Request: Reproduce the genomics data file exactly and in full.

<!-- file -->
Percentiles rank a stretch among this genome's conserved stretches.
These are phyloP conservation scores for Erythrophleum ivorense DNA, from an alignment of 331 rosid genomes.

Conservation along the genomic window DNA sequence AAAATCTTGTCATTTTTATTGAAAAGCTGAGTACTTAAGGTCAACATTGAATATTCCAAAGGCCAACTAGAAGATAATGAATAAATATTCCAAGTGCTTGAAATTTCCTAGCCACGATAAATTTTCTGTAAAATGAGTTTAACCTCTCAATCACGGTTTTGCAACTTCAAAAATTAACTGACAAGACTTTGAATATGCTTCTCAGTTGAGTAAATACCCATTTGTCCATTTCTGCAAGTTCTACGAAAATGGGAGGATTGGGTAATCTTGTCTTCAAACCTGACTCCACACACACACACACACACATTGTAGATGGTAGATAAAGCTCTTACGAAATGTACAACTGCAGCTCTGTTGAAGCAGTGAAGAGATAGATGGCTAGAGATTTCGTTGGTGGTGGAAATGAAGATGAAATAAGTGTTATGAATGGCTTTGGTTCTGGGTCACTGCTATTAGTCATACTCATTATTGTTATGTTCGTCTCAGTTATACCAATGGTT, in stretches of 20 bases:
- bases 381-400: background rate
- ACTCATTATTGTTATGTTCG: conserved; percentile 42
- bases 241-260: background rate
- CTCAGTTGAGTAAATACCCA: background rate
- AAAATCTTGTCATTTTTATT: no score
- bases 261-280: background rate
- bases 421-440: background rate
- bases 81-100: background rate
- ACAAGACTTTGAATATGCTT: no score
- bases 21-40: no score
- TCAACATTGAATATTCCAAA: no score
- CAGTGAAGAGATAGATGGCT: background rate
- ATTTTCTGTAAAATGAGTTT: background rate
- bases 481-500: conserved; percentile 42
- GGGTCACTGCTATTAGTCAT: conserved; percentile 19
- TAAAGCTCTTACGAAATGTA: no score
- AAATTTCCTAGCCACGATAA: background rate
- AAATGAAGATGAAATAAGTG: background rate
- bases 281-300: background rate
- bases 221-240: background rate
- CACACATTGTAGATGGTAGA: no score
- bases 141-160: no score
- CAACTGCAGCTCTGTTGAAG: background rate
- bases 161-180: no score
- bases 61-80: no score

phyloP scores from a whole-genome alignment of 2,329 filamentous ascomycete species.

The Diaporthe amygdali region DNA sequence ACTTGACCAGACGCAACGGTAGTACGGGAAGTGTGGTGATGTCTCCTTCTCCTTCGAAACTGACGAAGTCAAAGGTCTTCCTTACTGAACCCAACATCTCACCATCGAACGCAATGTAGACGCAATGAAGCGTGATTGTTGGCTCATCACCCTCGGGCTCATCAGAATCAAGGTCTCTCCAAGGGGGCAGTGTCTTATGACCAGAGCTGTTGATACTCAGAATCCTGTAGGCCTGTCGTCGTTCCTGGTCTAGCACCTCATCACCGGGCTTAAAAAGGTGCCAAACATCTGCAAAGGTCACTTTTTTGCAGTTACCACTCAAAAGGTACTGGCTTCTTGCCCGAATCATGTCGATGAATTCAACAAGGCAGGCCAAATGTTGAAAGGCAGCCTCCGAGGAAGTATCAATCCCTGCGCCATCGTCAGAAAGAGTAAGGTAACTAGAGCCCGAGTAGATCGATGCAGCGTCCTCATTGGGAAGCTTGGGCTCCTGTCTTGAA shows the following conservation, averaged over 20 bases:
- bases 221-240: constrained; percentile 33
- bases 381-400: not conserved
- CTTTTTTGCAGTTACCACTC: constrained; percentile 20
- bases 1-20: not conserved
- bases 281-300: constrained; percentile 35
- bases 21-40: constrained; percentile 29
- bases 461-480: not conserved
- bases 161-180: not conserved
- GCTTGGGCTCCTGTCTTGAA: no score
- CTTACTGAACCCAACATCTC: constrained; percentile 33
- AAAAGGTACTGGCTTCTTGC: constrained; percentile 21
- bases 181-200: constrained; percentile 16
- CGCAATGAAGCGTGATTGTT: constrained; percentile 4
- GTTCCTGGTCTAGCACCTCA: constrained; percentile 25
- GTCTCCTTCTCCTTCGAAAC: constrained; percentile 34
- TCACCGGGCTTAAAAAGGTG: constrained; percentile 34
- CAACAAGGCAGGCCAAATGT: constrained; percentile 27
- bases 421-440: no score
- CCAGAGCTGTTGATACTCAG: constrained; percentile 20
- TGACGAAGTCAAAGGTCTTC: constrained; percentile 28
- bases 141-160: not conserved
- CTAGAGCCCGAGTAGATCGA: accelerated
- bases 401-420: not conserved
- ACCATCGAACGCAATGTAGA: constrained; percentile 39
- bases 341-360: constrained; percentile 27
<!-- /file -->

Percentiles rank a stretch among this genome's conserved stretches.
These are phyloP conservation scores for Erythrophleum ivorense DNA, from an alignment of 331 rosid genomes.

Conservation along the genomic window DNA sequence AAAATCTTGTCATTTTTATTGAAAAGCTGAGTACTTAAGGTCAACATTGAATATTCCAAAGGCCAACTAGAAGATAATGAATAAATATTCCAAGTGCTTGAAATTTCCTAGCCACGATAAATTTTCTGTAAAATGAGTTTAACCTCTCAATCACGGTTTTGCAACTTCAAAAATTAACTGACAAGACTTTGAATATGCTTCTCAGTTGAGTAAATACCCATTTGTCCATTTCTGCAAGTTCTACGAAAATGGGAGGATTGGGTAATCTTGTCTTCAAACCTGACTCCACACACACACACACACACATTGTAGATGGTAGATAAAGCTCTTACGAAATGTACAACTGCAGCTCTGTTGAAGCAGTGAAGAGATAGATGGCTAGAGATTTCGTTGGTGGTGGAAATGAAGATGAAATAAGTGTTATGAATGGCTTTGGTTCTGGGTCACTGCTATTAGTCATACTCATTATTGTTATGTTCGTCTCAGTTATACCAATGGTT, in stretches of 20 bases:
- bases 381-400: background rate
- ACTCATTATTGTTATGTTCG: conserved; percentile 42
- bases 241-260: background rate
- CTCAGTTGAGTAAATACCCA: background rate
- AAAATCTTGTCATTTTTATT: no score
- bases 261-280: background rate
- bases 421-440: background rate
- bases 81-100: background rate
- ACAAGACTTTGAATATGCTT: no score
- bases 21-40: no score
- TCAACATTGAATATTCCAAA: no score
- CAGTGAAGAGATAGATGGCT: background rate
- ATTTTCTGTAAAATGAGTTT: background rate
- bases 481-500: conserved; percentile 42
- GGGTCACTGCTATTAGTCAT: conserved; percentile 19
- TAAAGCTCTTACGAAATGTA: no score
- AAATTTCCTAGCCACGATAA: background rate
- AAATGAAGATGAAATAAGTG: background rate
- bases 281-300: background rate
- bases 221-240: background rate
- CACACATTGTAGATGGTAGA: no score
- bases 141-160: no score
- CAACTGCAGCTCTGTTGAAG: background rate
- bases 161-180: no score
- bases 61-80: no score

phyloP scores from a whole-genome alignment of 2,329 filamentous ascomycete species.

The Diaporthe amygdali region DNA sequence ACTTGACCAGACGCAACGGTAGTACGGGAAGTGTGGTGATGTCTCCTTCTCCTTCGAAACTGACGAAGTCAAAGGTCTTCCTTACTGAACCCAACATCTCACCATCGAACGCAATGTAGACGCAATGAAGCGTGATTGTTGGCTCATCACCCTCGGGCTCATCAGAATCAAGGTCTCTCCAAGGGGGCAGTGTCTTATGACCAGAGCTGTTGATACTCAGAATCCTGTAGGCCTGTCGTCGTTCCTGGTCTAGCACCTCATCACCGGGCTTAAAAAGGTGCCAAACATCTGCAAAGGTCACTTTTTTGCAGTTACCACTCAAAAGGTACTGGCTTCTTGCCCGAATCATGTCGATGAATTCAACAAGGCAGGCCAAATGTTGAAAGGCAGCCTCCGAGGAAGTATCAATCCCTGCGCCATCGTCAGAAAGAGTAAGGTAACTAGAGCCCGAGTAGATCGATGCAGCGTCCTCATTGGGAAGCTTGGGCTCCTGTCTTGAA shows the following conservation, averaged over 20 bases:
- bases 221-240: constrained; percentile 33
- bases 381-400: not conserved
- CTTTTTTGCAGTTACCACTC: constrained; percentile 20
- bases 1-20: not conserved
- bases 281-300: constrained; percentile 35
- bases 21-40: constrained; percentile 29
- bases 461-480: not conserved
- bases 161-180: not conserved
- GCTTGGGCTCCTGTCTTGAA: no score
- CTTACTGAACCCAACATCTC: constrained; percentile 33
- AAAAGGTACTGGCTTCTTGC: constrained; percentile 21
- bases 181-200: constrained; percentile 16
- CGCAATGAAGCGTGATTGTT: constrained; percentile 4
- GTTCCTGGTCTAGCACCTCA: constrained; percentile 25
- GTCTCCTTCTCCTTCGAAAC: constrained; percentile 34
- TCACCGGGCTTAAAAAGGTG: constrained; percentile 34
- CAACAAGGCAGGCCAAATGT: constrained; percentile 27
- bases 421-440: no score
- CCAGAGCTGTTGATACTCAG: constrained; percentile 20
- TGACGAAGTCAAAGGTCTTC: constrained; percentile 28
- bases 141-160: not conserved
- CTAGAGCCCGAGTAGATCGA: accelerated
- bases 401-420: not conserved
- ACCATCGAACGCAATGTAGA: constrained; percentile 39
- bases 341-360: constrained; percentile 27